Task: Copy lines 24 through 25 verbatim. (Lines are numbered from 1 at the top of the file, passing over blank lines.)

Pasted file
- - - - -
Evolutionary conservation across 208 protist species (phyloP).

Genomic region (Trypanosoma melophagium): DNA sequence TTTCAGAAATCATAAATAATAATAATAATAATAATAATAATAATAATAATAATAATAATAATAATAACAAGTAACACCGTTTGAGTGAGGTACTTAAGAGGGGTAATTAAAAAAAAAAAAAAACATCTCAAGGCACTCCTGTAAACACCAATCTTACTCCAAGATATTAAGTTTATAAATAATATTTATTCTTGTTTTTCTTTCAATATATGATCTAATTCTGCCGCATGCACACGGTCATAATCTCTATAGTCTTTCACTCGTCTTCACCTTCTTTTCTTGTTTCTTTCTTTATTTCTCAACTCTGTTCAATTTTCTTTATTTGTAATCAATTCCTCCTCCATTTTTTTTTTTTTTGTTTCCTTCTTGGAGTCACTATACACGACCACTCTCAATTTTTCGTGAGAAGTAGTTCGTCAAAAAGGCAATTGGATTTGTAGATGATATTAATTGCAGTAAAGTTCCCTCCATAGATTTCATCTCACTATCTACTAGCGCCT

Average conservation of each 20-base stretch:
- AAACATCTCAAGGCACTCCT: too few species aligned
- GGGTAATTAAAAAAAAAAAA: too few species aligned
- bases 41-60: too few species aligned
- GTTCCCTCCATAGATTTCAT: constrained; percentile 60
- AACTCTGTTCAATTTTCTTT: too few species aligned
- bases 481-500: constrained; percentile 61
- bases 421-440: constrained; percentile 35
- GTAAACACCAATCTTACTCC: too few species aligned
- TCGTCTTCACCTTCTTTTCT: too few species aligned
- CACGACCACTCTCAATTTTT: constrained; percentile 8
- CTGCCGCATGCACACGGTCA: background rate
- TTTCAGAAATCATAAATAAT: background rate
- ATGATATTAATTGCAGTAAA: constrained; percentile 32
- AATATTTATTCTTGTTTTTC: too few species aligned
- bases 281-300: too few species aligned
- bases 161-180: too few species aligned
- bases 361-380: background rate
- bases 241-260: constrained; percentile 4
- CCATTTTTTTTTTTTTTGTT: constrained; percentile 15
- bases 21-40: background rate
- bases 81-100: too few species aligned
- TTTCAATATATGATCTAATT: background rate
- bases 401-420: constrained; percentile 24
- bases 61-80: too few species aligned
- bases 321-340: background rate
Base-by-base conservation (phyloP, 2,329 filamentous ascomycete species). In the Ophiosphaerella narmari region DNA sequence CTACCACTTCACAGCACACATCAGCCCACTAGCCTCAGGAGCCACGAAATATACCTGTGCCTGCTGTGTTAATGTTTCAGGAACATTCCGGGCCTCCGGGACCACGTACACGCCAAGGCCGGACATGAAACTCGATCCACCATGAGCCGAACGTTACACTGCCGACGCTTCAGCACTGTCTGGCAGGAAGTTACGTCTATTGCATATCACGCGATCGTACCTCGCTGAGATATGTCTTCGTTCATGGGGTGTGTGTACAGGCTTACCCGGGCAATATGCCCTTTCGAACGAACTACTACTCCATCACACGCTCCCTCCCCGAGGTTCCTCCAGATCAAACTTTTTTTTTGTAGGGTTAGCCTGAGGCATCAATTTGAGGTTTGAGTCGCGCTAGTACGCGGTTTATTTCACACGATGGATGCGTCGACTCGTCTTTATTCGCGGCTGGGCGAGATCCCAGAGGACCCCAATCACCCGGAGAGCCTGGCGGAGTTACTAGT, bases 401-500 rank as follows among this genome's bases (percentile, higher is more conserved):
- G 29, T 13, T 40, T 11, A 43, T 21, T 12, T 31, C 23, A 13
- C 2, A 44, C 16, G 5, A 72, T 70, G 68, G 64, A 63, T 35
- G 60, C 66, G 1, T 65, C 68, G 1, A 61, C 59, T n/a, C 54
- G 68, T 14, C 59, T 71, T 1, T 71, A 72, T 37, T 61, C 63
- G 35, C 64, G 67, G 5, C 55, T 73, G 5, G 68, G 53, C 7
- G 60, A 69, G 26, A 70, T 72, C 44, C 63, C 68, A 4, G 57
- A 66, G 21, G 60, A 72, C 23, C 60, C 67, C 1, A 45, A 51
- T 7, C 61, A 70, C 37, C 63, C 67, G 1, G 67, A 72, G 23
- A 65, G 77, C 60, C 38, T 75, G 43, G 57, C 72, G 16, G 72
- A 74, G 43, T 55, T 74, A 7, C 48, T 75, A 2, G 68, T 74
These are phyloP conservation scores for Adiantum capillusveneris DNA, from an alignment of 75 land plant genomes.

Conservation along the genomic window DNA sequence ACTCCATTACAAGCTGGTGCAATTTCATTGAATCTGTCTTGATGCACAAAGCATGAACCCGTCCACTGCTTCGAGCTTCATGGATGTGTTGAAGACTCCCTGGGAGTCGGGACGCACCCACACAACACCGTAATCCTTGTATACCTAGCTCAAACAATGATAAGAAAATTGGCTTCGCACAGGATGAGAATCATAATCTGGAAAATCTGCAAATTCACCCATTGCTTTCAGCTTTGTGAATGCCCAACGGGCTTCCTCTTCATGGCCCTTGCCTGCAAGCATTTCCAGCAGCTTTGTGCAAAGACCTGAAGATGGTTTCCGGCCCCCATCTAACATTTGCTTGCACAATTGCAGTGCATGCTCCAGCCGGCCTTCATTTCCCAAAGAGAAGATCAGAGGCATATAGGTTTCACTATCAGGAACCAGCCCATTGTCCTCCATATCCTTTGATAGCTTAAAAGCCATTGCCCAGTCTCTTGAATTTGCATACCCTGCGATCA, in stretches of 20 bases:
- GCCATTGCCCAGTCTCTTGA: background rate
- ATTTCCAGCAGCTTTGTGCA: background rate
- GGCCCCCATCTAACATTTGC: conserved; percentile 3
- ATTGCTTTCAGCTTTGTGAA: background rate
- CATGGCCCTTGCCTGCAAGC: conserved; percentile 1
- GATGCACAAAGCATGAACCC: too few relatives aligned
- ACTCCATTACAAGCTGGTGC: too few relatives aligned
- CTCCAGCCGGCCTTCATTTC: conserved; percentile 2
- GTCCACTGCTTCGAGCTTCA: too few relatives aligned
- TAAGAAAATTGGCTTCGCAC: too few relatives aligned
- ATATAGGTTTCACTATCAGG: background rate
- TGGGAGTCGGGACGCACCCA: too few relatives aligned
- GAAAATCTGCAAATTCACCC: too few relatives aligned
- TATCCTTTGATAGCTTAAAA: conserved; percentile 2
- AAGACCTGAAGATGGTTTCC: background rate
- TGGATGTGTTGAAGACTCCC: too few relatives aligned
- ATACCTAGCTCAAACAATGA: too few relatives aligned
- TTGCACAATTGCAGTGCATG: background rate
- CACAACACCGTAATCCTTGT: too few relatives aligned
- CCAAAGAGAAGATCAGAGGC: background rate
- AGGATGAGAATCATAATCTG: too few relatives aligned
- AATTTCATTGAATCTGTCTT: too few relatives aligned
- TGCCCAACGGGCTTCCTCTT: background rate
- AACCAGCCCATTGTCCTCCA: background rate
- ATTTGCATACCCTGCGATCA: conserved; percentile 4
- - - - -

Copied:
- bases 81-100: too few species aligned
- TTTCAATATATGATCTAATT: background rate